Alonovo faces some competition, both now and in the future. Already, there’s Idealswork, which offers a similar change-the-world-with-your-purchases mantra. Like Alonovo, Idealswork allows you to choose the social criteria that concern you -- from environmental and workplace concerns to animal rights and gay/lesbian issues. But Idealswork rates companies and brands, not products. You still need to map those ratings to the specific products you are considering, then go to some other Web site (or, perhaps, to an actual store) to make the purchases.
And then there’s the fledgling Sustainable Business Rating System, the LEED-like rating system that a team I’m involved with is developing. It will provide leading-edge businesses with a “sustainability” certification, but not for a while.
Alonovo, to its credit, makes things simple: Ratings, mapped to products, and the ability to make online purchases. All in one place.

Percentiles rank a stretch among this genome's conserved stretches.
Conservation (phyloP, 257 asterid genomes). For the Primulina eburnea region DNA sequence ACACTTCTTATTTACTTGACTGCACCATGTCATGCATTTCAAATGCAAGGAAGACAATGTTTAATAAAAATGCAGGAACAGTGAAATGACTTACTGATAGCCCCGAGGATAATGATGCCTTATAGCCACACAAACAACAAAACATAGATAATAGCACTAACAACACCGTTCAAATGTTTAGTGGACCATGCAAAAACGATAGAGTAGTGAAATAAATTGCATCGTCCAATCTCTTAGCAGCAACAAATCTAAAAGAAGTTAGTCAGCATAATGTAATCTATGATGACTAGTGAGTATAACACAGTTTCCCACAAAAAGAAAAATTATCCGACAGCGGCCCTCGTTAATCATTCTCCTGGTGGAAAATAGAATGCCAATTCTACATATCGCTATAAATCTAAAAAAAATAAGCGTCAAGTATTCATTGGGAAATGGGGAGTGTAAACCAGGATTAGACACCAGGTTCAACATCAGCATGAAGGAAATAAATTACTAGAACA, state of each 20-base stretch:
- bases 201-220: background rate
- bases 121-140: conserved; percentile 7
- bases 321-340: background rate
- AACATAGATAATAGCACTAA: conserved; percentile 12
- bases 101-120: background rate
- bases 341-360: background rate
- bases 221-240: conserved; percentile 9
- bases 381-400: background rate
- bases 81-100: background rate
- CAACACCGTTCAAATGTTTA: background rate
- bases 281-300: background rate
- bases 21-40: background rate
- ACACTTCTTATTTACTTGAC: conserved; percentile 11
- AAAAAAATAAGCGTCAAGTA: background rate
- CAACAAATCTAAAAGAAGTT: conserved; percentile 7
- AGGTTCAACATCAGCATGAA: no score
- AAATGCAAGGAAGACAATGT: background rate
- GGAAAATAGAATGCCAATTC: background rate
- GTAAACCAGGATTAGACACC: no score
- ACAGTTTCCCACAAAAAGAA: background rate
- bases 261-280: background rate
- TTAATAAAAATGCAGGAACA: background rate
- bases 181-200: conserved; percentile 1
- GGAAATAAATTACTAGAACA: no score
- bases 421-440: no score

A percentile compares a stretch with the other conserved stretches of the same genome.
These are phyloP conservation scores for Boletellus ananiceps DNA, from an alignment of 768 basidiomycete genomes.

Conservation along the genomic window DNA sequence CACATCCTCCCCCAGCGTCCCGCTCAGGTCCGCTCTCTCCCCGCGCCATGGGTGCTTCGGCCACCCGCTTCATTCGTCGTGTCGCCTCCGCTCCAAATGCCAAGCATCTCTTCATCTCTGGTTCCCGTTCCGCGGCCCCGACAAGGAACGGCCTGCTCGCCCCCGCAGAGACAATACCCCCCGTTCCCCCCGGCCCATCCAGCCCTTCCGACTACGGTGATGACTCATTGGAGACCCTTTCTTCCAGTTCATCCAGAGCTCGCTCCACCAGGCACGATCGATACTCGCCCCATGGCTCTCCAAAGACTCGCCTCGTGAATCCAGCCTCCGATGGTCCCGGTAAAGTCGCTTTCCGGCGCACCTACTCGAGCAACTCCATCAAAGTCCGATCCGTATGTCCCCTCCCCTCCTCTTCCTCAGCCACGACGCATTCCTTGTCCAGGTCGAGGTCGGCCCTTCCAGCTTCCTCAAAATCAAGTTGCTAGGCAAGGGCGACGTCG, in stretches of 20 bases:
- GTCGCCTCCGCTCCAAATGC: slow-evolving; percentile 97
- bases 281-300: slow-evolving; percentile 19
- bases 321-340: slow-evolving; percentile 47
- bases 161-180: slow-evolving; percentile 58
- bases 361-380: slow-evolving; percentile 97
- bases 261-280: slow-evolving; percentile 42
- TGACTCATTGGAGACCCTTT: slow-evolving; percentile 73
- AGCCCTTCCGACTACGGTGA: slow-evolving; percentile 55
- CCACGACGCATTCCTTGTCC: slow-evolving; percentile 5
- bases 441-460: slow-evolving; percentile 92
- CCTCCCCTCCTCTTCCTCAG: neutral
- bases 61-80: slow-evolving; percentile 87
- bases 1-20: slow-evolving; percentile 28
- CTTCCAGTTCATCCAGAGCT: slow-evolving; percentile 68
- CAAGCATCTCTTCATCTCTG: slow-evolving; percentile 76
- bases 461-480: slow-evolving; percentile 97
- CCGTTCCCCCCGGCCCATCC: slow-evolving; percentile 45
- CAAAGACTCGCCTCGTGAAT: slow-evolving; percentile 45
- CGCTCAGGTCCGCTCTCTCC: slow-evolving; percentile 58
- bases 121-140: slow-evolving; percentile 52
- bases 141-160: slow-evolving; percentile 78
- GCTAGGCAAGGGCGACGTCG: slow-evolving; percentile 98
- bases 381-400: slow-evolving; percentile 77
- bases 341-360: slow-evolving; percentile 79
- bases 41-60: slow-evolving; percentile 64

Simpler is good when it comes to helping consumers vote with their wallets. Even most true-green environmentalists -- you know who you are -- have shown little zeal for making much of an effort to find greener products. Hey -- we’re all busy folks!
I do have some concerns about Alonovo. The site will, for the time being, lack any type of community feedback mechanism, a la Amazon’s customer reviews, that would enable individuals to comment on the ratings or the companies. Such feedback mechanisms seem mandatory in this day and age, especially in the area of corporate social responsibility, where some companies’ performance are overrated (BP, for example) while others’ are underrated (Nike, for example), and even the progressive community can’t agree on which are the truly “good” companies. For now, any user feedback will go only to Alonovo. Polisner says that subsequent versions of the site may include the ability to provide “structured feedback.”
But I’m more than willing to give Alonovo a chance. If it catches on, it could be one of the most powerful social change tools ever put into consumers’ hands. As Polisner puts it: “It’s one thing to stand outside of a business and say 'We want to you to do this or that.' But it creates a powerful statement when we can directly influence debits and credits and revenue streams based on a company’s embodiment of socially responsible principles.”
Amen to that.